In the Last Days of the City, the long gestating debut feature of Egyptian filmmaker Tamer El Said which he’d started in 2009, is laced with beguiling formalism, ambiguity and meta-elements. It didn’t just blur, to the point of being indistinguishable, the line between documentary and fiction, it also self-reflexively traversed in and out of a film within the film, and had multiple sections shot in and around Cairo’s Tahrir Square just as Arab Spring, that would end with the overthrow of Hosni Mubarak, was about to sweep across Egypt (though, ironically, things became even worse thereafter). The film’s protagonist (Khalid Abdalla) is a documentarian trying to capture the city’s essence and its myriad facets, by interviewing people he knows and capturing moments and events like a guerilla filmmaker. Unfortunately, in a curious parallel, his work is going nowhere just like his life seems to be stuck in a stasis – his mother is unwell, his girlfriend has decided to move on, and he keeps visiting one place after another with an increasingly frustrated broker in a seemingly endless apartment-hunt. When he has a catch-up with a few of his politically conscious filmmaker friends from the troubled cities of Beirut and Baghdad, does he finally seem to start finding a sense of direction and perhaps a way out from his artistic block. The film, filled with striking and visceral images of the city, comprises of a few memorable moments – the demolition of a dilapidated building with strong metaphorical connotations, political protests getting a brief reprieve upon the Egyptian football team’s success in the African Cup of Nations, and candid displays of daily violence inadvertently caught on camera.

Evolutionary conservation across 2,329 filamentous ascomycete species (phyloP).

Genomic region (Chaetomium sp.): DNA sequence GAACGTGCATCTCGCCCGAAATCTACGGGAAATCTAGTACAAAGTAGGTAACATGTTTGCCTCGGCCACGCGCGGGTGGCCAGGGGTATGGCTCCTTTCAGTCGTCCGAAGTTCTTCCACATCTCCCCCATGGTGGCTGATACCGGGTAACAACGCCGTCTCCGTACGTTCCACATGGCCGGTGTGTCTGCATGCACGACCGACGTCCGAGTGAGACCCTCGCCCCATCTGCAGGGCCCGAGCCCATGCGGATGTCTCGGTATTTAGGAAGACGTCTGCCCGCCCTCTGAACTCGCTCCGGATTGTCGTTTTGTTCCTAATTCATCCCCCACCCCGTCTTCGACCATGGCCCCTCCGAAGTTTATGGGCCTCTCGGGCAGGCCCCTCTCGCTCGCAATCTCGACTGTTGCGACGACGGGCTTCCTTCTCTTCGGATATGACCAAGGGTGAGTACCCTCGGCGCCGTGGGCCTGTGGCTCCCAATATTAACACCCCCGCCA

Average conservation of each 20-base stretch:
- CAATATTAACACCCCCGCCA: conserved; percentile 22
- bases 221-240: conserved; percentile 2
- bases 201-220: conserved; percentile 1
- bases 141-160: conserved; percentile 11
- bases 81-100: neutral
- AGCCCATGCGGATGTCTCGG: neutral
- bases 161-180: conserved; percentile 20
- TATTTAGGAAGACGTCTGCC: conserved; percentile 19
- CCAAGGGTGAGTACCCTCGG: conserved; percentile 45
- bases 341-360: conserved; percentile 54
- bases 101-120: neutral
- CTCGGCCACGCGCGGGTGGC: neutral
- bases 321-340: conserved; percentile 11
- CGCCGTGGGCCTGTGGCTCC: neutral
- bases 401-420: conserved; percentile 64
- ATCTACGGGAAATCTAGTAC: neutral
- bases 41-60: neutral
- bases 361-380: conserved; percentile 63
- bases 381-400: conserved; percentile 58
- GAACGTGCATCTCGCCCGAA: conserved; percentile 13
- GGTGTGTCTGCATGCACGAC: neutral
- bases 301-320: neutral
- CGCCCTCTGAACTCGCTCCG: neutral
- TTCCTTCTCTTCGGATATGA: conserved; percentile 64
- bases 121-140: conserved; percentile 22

Director: Tamer El Said
Genre: Drama/Existential Drama/Experimental Film